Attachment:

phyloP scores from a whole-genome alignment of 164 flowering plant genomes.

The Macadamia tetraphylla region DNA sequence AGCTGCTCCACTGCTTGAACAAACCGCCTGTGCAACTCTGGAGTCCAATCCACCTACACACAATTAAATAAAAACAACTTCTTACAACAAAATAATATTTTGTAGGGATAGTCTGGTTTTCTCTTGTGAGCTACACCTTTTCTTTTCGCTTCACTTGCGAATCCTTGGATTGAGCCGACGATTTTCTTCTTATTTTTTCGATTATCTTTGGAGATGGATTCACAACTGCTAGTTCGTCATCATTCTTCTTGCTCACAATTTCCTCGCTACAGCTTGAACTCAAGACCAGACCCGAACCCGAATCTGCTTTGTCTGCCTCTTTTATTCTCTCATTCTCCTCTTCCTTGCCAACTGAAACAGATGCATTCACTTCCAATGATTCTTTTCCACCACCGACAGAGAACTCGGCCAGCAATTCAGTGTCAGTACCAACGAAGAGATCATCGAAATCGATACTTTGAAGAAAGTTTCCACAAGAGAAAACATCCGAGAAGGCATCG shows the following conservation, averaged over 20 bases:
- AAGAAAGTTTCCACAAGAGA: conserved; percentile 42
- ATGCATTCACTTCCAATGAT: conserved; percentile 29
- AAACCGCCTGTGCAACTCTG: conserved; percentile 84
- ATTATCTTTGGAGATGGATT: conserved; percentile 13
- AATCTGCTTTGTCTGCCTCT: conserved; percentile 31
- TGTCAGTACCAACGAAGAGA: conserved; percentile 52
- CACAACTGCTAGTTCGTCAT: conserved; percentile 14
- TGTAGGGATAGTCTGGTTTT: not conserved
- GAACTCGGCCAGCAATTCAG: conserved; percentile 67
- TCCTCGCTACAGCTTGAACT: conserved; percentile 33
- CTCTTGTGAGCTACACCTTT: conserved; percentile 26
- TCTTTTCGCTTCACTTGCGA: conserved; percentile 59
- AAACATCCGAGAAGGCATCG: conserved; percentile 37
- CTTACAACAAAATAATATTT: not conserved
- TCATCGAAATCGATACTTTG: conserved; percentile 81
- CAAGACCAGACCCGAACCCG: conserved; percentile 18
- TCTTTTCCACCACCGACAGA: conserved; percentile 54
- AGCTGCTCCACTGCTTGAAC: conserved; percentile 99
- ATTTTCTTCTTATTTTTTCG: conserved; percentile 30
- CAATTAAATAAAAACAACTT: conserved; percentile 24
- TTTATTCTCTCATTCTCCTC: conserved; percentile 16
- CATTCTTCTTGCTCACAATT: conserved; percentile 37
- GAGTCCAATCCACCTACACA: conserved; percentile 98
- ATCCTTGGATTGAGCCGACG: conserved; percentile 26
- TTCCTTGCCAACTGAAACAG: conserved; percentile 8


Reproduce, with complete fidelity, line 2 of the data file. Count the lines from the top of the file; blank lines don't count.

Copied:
The Macadamia tetraphylla region DNA sequence AGCTGCTCCACTGCTTGAACAAACCGCCTGTGCAACTCTGGAGTCCAATCCACCTACACACAATTAAATAAAAACAACTTCTTACAACAAAATAATATTTTGTAGGGATAGTCTGGTTTTCTCTTGTGAGCTACACCTTTTCTTTTCGCTTCACTTGCGAATCCTTGGATTGAGCCGACGATTTTCTTCTTATTTTTTCGATTATCTTTGGAGATGGATTCACAACTGCTAGTTCGTCATCATTCTTCTTGCTCACAATTTCCTCGCTACAGCTTGAACTCAAGACCAGACCCGAACCCGAATCTGCTTTGTCTGCCTCTTTTATTCTCTCATTCTCCTCTTCCTTGCCAACTGAAACAGATGCATTCACTTCCAATGATTCTTTTCCACCACCGACAGAGAACTCGGCCAGCAATTCAGTGTCAGTACCAACGAAGAGATCATCGAAATCGATACTTTGAAGAAAGTTTCCACAAGAGAAAACATCCGAGAAGGCATCG shows the following conservation, averaged over 20 bases: